Recently I happened to be attending a Sunday service in a very liberal congregation — in fact, one not even claiming to be Christian. The minister’s sermon was an attempt to explain away all the biblical passages condemning homosexuality — the “clobber passages,” he called them. Essentially he had two ways of getting around them. Either they don’t really refer to homosexuality, but to some other type of abuse; or they are irrelevant, because the Bible isn’t an authority for people today. Or both.
In the course of his sermon the speaker mentioned having seen a pamphlet entitled “What Jesus Said About Homosexuality.” When he opened the pamphlet, it consisted of a set of blank pages. The back cover explained that, of course, Jesus said nothing about homosexuality. The minister’s story got a good laugh from the congregation, but it got me thinking: Why didn’t Jesus have anything to say on this topic? Why did that pamphlet have nothing in it but blank pages?
Well, suppose the speaker had seen a pamphlet called “What Jesus Said About Partial Birth Abortion?” That would be empty, also. There are many things Jesus never spoke about. I doubt that he ever said anything about smoking, drug abuse, computers, the Hubble telescope, Einstein’s theory of relativity, the printing press, or flush toilets. I think you can figure out why Jesus never mentioned these things.
Why didn’t Jesus talk about homosexuality? It wasn’t an issue in the cultural setting in which he moved. Homosexuality was common in the Graeco-Roman world, but for the world of the Jewish people the issue had been settled by the Law of Moses — the Law from which Jesus said nothing would be removed till it had achieved its purpose (Matthew 5:18). Passages such as Leviticus 18:22 and 20:13 had resolved the question for the community which Jesus was addressing; there was no need for him to bring up the subject. The New Testament community accepted the same attitude toward homosexual practice, as reflected in passages such as Romans 1:26-27 and 1 Timothy 1:8-11.
Listening to the sermon in this liberal congregation (they don’t even use the word “church”), I had some ideas about why Jesus never taught about homosexuality, and wanted to discuss them with the minister. However, he had something else to do after the service and I didn’t get a chance to speak with him. Our conversation wouldn’t have made a difference, anyway, because this particular group seems to be all about supporting the gay community, and not much else. In fact, the previous evening the church had hosted a fund-raising spaghetti supper for the local LGBT group (Lesbian, Gay, Bisexual and Transgender). I was brought along as a visitor, but when someone asked me about my stance I made it clear that I was present as a guest, not a supporter. (The spaghetti was good, anyhow.)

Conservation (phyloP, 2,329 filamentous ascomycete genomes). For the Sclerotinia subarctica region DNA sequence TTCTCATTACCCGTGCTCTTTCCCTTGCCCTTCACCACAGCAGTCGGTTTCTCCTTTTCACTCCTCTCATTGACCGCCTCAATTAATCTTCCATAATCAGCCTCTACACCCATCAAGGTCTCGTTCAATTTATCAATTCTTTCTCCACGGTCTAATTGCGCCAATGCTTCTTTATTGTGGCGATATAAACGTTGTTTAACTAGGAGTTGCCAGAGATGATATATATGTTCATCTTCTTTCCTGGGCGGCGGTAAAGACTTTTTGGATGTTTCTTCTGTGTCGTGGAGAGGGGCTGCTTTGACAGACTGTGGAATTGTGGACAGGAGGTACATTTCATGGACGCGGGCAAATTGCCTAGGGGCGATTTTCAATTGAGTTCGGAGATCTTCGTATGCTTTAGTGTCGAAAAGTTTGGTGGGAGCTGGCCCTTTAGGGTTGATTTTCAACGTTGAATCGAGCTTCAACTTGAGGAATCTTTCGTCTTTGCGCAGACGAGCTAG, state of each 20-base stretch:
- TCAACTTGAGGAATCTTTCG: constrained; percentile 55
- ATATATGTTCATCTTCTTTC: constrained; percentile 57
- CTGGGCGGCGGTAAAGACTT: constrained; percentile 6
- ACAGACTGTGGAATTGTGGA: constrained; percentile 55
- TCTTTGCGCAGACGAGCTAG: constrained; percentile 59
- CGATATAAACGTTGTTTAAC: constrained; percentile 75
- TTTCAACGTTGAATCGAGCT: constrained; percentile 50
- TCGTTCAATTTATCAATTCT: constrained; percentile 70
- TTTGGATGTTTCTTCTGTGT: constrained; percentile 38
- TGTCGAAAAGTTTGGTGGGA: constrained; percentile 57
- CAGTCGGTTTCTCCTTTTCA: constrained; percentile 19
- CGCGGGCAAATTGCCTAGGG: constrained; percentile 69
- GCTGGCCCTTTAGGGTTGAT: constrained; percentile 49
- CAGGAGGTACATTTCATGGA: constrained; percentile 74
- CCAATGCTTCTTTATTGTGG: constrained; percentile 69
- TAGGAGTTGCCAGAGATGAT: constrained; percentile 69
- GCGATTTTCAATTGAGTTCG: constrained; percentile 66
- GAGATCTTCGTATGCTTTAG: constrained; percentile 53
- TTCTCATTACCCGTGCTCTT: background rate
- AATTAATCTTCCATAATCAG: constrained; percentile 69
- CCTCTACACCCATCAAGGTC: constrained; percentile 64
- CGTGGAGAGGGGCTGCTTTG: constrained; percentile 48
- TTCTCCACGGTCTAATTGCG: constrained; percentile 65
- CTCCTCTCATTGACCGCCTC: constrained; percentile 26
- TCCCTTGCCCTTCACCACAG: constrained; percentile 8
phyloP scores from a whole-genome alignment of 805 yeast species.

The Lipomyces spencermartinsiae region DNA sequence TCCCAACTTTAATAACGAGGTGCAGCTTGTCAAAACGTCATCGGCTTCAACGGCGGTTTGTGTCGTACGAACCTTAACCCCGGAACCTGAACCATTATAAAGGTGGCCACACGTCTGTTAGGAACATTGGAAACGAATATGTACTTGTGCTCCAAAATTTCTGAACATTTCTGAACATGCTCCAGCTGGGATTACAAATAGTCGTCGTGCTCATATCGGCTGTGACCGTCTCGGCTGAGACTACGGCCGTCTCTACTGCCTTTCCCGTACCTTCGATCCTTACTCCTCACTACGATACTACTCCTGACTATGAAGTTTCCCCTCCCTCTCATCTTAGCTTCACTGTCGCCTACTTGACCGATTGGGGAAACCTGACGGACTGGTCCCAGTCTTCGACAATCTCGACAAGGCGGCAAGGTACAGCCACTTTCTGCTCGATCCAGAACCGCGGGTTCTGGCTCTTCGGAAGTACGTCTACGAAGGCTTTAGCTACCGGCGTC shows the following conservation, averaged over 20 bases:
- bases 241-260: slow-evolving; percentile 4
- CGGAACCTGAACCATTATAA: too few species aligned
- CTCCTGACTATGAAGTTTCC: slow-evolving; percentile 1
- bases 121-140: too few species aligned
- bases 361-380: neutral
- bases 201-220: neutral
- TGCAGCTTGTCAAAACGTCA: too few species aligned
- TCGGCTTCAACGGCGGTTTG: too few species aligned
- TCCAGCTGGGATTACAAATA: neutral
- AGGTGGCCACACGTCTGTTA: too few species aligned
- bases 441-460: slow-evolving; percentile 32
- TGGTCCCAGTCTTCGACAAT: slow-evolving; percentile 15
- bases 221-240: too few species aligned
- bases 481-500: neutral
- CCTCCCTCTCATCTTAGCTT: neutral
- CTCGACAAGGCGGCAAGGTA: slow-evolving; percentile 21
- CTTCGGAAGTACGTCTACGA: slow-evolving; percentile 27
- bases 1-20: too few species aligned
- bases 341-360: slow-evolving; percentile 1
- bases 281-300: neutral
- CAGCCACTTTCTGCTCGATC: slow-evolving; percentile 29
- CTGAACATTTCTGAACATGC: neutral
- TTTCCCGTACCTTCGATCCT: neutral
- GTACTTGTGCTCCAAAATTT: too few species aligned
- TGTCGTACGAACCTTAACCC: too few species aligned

If I had been given the opportunity to discuss exactly why Jesus didn’t mention homosexuality, I would have tried to go deeper into the question of why the Bible contains passages forbidding it. I would have attempted to get at the biblical view of humanity, as created in the image of God “male and female” (Genesis 1:27). The human body is obviously designed in such a way as to promote a form of activity that is heterosexual. Using that body in another way is to deny that design, and in fact to deny the image of God. Indeed, it is to deny God himself, which is why Paul names homosexuality first in listing those practices that display a refusal to acknowledge God (Romans 1:18-28).
Of course, if one denies that God is real, or that there is any design to the universe, then my arguments carry no weight — as they wouldn’t have done in this liberal congregation. But from what scientists are learning today about the origin and structure of the universe, and about how living organisms are able to reproduce their own kind, the denial of God’s design makes less and less sense. It is sad to see people who think they are “progressive” still stuck in the science of a generation or two ago.